As I wrote above, what interests me most about the Pope's pastoral initiative is its possible implications for conceptions of Catholic identity. The establishment of Personal Ordinariates would not mean the creation of an 'Anglican Rite' or an autonomous 'Anglican Church in Communion with Rome' on a par with the Eastern Catholic Churches. Given the Latin heritage of the Church of England, the Holy See emphatically regards "the Anglican patrimony" as not simply Catholic but Roman Catholic. Nevertheless, as Monsignor Stetson points out, Roman Catholics in the Anglican tradition are inheritors of a "rich tradition of liturgical expression (language, music, vestments, space, etc.) in English, dating back to the 16th century" as well as "a great tradition of the use of sacred Scripture in preaching, love for the Fathers of the Church and theological expression beyond Roman Catholic scholasticism." In a basic way, then, "the Anglican patrimony" constitutes a distinctive expression of the Catholic faith.

The Holy See's recognition of the distinctiveness of Anglicanism is reflected in the juridical structures currently under consideration. The fact that communities of former Anglicans who have become Roman Catholic will henceforth be removed from the jurisdiction of local Latin ordinaries and placed under the care of Personal Ordinaries places them in a different situation than, say, Hungarian or Italian or Polish or Portuguese Roman Catholics who have often retained a distinctive sense of identity in 'national' or 'personal' parishes subject to local Latin bishops. Many bishops have tended to see personal parishes as a temporary expedient that should fade away as immigrants assimilate to the broader culture; I find this perspective wrongheaded in many respects, but that's an argument for another day. For now, I'd simply like to note that the establishment of the Personal Ordinariates means that former Anglicans who seek corporate union with the Catholic Church will not have to depend on the good will of territorial Latin bishops as personal parishes have had to do (and as the handful of Anglican Use parishes have also had to do until now). Instead, they will enjoy their own unique (and apparently permanent) place in the hierarchical structure of the Church.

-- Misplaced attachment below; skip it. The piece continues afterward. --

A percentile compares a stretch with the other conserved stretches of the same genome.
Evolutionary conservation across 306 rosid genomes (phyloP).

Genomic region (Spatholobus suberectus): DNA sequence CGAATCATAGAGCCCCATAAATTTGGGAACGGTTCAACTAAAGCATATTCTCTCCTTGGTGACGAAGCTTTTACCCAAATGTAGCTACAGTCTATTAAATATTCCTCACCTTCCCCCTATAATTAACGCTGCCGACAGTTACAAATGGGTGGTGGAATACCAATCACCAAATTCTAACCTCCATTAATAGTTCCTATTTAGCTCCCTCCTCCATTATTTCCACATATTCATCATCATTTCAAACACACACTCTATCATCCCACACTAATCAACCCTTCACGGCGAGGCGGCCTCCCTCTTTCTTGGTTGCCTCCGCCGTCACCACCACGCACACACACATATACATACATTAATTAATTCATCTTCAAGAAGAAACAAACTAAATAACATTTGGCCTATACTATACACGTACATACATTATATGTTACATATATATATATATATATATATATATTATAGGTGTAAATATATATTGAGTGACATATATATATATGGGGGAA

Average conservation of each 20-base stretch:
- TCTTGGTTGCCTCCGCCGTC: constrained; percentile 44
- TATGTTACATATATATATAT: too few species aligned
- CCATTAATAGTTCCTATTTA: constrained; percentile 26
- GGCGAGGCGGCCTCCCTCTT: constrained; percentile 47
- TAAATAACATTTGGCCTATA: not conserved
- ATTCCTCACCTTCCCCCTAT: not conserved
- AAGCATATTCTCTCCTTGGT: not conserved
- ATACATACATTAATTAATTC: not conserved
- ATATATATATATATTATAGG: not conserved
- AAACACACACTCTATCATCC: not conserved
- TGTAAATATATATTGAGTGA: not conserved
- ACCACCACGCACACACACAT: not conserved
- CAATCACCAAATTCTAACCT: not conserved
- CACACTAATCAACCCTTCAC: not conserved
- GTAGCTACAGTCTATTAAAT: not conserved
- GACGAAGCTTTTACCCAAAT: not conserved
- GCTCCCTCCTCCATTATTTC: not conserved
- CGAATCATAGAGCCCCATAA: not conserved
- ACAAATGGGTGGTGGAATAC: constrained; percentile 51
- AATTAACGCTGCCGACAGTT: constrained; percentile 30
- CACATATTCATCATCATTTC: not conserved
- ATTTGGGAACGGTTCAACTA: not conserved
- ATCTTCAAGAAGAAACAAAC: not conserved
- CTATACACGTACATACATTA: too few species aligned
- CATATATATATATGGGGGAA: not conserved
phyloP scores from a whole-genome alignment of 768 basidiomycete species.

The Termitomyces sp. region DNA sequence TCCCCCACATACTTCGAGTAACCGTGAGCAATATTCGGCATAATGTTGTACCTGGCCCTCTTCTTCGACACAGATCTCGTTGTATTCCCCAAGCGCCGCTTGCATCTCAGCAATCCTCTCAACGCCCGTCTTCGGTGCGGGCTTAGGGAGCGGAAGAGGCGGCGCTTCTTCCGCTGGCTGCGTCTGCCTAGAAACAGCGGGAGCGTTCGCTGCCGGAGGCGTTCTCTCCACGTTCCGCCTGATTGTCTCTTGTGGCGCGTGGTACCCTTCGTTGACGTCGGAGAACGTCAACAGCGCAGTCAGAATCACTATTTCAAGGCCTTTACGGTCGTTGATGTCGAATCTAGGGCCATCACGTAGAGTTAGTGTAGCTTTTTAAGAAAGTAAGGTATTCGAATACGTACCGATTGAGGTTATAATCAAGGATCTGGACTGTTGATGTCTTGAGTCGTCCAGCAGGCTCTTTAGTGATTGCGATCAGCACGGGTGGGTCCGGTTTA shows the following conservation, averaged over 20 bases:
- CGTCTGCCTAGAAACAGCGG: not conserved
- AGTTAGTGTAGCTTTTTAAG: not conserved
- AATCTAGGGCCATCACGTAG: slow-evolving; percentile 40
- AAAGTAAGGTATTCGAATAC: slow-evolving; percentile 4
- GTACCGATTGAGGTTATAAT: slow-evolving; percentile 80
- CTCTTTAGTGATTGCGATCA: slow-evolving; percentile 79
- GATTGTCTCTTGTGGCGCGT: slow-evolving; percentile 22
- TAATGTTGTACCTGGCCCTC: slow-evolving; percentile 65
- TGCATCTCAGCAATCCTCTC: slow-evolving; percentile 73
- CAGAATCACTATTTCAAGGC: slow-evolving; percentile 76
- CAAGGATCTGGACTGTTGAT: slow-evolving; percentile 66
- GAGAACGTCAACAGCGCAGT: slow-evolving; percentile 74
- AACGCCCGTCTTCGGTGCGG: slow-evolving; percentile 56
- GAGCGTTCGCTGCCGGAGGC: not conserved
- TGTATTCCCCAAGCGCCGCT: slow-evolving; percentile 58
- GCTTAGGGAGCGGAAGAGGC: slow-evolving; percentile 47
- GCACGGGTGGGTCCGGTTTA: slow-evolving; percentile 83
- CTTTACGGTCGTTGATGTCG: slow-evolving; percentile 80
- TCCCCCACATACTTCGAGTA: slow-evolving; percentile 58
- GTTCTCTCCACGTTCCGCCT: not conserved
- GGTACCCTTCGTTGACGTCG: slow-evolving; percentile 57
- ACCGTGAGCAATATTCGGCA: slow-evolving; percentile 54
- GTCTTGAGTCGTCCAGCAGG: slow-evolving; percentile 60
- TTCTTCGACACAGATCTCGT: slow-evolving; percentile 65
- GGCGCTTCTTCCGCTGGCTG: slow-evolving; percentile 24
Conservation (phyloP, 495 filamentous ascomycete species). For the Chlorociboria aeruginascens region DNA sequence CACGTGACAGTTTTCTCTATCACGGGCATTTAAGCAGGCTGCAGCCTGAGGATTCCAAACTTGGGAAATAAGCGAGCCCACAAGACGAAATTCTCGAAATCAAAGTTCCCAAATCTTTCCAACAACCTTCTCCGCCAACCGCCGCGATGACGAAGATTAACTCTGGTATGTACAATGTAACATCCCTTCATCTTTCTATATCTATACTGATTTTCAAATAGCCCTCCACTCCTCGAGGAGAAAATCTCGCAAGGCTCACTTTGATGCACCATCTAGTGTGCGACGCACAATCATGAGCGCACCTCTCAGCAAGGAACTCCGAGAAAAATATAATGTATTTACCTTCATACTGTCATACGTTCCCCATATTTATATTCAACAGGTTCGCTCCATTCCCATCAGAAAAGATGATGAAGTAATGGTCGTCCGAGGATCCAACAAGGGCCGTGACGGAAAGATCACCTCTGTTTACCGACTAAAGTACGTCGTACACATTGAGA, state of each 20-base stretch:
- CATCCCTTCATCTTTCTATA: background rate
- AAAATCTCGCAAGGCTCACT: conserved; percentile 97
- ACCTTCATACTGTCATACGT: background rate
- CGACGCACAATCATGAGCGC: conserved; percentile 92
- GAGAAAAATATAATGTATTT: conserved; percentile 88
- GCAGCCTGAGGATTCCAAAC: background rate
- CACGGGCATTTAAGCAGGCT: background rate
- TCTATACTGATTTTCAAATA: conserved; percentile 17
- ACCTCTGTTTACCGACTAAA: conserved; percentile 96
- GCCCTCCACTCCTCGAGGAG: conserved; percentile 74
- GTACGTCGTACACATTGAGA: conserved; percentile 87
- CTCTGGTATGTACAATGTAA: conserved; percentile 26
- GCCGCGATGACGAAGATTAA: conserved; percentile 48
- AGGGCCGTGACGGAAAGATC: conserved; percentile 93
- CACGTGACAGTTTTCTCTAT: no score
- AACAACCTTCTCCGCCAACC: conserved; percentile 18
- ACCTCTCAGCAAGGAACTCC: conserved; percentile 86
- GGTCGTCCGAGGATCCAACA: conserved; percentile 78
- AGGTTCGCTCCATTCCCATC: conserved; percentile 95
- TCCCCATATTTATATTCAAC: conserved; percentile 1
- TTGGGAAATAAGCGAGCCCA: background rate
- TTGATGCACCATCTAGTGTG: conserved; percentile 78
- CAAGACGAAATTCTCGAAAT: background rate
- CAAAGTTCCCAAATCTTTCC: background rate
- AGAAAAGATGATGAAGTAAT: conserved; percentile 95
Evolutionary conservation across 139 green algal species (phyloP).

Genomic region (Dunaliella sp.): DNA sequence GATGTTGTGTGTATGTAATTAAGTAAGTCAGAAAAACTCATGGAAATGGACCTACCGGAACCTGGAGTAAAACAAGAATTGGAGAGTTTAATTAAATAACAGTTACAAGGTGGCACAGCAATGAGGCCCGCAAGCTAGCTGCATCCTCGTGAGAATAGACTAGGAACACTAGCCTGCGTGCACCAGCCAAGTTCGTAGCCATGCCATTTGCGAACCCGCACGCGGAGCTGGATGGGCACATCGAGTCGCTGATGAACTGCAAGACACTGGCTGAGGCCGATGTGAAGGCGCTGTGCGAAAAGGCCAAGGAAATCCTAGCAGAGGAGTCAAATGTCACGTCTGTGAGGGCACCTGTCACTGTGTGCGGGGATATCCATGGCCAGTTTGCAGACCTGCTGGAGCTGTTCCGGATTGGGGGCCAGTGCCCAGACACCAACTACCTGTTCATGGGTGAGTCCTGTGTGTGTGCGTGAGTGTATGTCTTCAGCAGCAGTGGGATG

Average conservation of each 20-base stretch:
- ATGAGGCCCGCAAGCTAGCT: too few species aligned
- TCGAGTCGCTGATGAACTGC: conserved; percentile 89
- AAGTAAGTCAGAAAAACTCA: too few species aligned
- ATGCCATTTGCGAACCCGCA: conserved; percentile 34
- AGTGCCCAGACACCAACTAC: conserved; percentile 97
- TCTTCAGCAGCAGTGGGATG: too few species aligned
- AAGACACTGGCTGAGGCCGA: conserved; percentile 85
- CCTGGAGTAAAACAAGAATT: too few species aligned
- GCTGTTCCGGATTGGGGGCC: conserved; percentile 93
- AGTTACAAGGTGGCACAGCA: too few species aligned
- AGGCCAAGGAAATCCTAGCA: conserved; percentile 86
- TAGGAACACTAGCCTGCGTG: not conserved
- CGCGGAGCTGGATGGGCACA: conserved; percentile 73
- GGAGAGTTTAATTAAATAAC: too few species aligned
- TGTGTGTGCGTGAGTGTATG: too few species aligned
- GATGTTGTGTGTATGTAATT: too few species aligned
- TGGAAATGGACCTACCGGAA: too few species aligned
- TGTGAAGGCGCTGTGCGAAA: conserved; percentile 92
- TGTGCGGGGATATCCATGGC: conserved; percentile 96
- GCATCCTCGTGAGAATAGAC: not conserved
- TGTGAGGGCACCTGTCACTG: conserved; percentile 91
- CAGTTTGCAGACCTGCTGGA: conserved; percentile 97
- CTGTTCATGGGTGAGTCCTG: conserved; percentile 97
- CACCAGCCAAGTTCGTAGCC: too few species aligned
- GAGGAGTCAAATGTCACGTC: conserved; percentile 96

By sanctioning the establishment of Personal Ordinariates and by recognizing the value of a distinctive "Anglican patrimony," the Holy See may be seen as making a positive statement about the value of distinctive national traditions and heritages within the Latin West. The significance of this statement should be recognized, even if it has received relatively little attention compared with other questions about the theological and practical implications of this move and its timing. I'm curious about what this will mean in practice, but I also wonder whether it will lead to more explicit recognition and appreciation for other liturgical and spiritual traditions in the Western Church. I suppose that time will tell. AMDG.